VEHICLE Platooning

Following my graduation from UCI in September 2015, I embarked on this project as a means to remain active in the learning process and further investigate my interests in automotive embedded systems. I identified vehicle platooning as both a logical and practical progression of my senior project which involved vehicle-to-vehicle (V2V) communication. Although I wasn't entirely satisfied with the outcome of my senior project, the materials and experience I attained from it served well as a template from which to develop this project.

The system is composed of two vehicles capable of moving in forward, reverse, left, and right directions; additionally, the vehicles can rotate clockwise and counter-clockwise. DC motor control is achieved using two dual h-bridge chips per vehicle. The vehicles are wirelessly networked using XBee radios, which allows them to communicate pertinent information such as direction of travel and proximity to one another. This establishes a primitive V2V communication system where a 'lead' vehicle conveys its status/actions to a 'follower' vehicle for the purpose of synchronized movements. When extrapolated to a real-world scenario, platooning vehicles are capable of mitigating the challenges presented by current vehicular travel (e.g., congestion, safety, and fuel efficiency).

C++, Arduino, XBee, nRF8001 Bluetooth LE, L293D H-Bridge, HC-SR04 Ultrasonic Sensor 

Tools Used

This is a self-initiated project for which I conceived the concept, performed research, interfaced hardware, and developed software.


Design and Development

System Functionality

  • Lead vehicle is controlled by user with inputs sent via iPhone
  • Input to lead is relayed to follower via XBee radio
  • The follower mimics movement of the lead
  • When necessary, follower reports data back to the lead
  • The vehicles maintain a 5" distance of separation

Overview of System Functionality

Hardware Design/Interfacing

  • Removed unnecessary components left over from senior project vehicle prototypes 
  • Rewired vehicle prototypes to include L293D h-bridge chips for DC motor control 
  • Interfaced nRF8001 Bluetooth LE chip with lead vehicle for user-control (Bluetooth control with iPhone)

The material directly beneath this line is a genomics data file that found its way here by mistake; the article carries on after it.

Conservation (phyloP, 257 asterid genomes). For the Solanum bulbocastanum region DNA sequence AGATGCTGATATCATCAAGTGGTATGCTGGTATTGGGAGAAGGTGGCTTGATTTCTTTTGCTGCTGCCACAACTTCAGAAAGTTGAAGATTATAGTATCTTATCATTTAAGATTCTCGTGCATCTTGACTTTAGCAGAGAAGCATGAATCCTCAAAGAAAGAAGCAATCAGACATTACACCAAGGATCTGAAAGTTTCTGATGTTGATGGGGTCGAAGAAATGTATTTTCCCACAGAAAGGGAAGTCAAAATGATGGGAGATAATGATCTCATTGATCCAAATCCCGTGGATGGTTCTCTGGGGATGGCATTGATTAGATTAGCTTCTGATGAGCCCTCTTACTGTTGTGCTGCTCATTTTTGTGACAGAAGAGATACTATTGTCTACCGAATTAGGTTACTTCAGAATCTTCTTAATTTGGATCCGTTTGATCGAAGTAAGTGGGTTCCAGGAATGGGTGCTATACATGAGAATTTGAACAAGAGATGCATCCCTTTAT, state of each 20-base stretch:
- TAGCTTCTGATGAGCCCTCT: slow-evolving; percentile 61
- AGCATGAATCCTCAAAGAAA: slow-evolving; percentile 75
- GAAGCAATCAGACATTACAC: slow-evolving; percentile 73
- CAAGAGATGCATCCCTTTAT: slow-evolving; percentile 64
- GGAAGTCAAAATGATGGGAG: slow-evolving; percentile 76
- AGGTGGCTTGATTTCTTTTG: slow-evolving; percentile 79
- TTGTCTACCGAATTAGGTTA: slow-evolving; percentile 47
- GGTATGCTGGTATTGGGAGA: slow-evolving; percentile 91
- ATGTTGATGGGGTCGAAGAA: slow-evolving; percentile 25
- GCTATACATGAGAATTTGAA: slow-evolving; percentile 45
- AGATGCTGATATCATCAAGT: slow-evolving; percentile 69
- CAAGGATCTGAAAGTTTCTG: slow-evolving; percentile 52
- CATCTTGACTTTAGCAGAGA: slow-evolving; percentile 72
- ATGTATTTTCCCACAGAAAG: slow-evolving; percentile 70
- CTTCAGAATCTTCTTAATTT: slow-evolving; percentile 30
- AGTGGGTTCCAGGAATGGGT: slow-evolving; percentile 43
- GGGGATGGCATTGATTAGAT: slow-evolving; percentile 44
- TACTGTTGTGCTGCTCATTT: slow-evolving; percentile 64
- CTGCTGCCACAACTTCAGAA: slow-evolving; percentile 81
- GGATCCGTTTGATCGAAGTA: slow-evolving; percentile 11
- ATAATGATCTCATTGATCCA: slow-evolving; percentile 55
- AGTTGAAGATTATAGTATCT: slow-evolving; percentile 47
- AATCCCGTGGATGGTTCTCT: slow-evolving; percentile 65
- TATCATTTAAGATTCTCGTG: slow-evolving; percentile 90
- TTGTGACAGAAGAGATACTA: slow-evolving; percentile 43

• Reused XBee S1 radios from senior project for V2V communication between lead and follower vehicles
  • Interfaced HC-SR04 ultrasonic sensor with lead to measure/maintain distance between vehicles

Software Development

  • Designed classes according to major system functions
    • Motor Control
      • Forward, reverse, left, right, stop, cw rotate, ccw rotate
    • Vehicle Control
      • Handlers for input from vehicle, XBee, and Bluetooth
      • Distance monitoring/regulation
    • Vehicle Communication
      • XBee polling
      • Packet send/receive
  • Developed code in conjunction with hardware design stages
  • Performed unit and component testing throughout project development


From a personal standpoint, this is by far the most rewarding project I have been involved with. During project development, I experienced a number of distractions that greatly hindered my ability to focus on the project for sustained periods of time. Despite having to juggle relocation and getting married in October, I managed to complete this project in less time than it took to complete my senior project. Additionally, I did not have the advantage of working collaboratively with teammates or the impetus of an externally imposed timeline. Considering the limited free time and lack of collaboration, results of the completed project reveal that I am becoming increasingly adept at self-direction, project design, and prototyping.

Although from a personal standpoint there is much to admire about this project, I have developed many observations and criticisms that will inform the methods by which I develop future projects. As such, I intend on applying the following list of improvements to a revision of this project and, in doing so, expand my level of experience in designing embedded systems.

  • Design and fabricate a custom printed circuit board (PCB) for motor control. This will streamline the prototype by eliminating the clutter of wires currently present.
  • Change motor control code to use pulse width modulation (PWM). The intention here is to reduce speed-variance between vehicles, which possibly eliminates the need for an ultrasonic sensor on the lead vehicle. Additionally, using PWM will allow a turning radius (a closer approximation to actual vehicle movement) as opposed to the current 90-degree turning. 
  • Replace the current configuration of 4 gearboxes with 2 twin-motor gearboxes. This will improve vehicle tracking (straight-line travel).
  • Optimize and reduce code.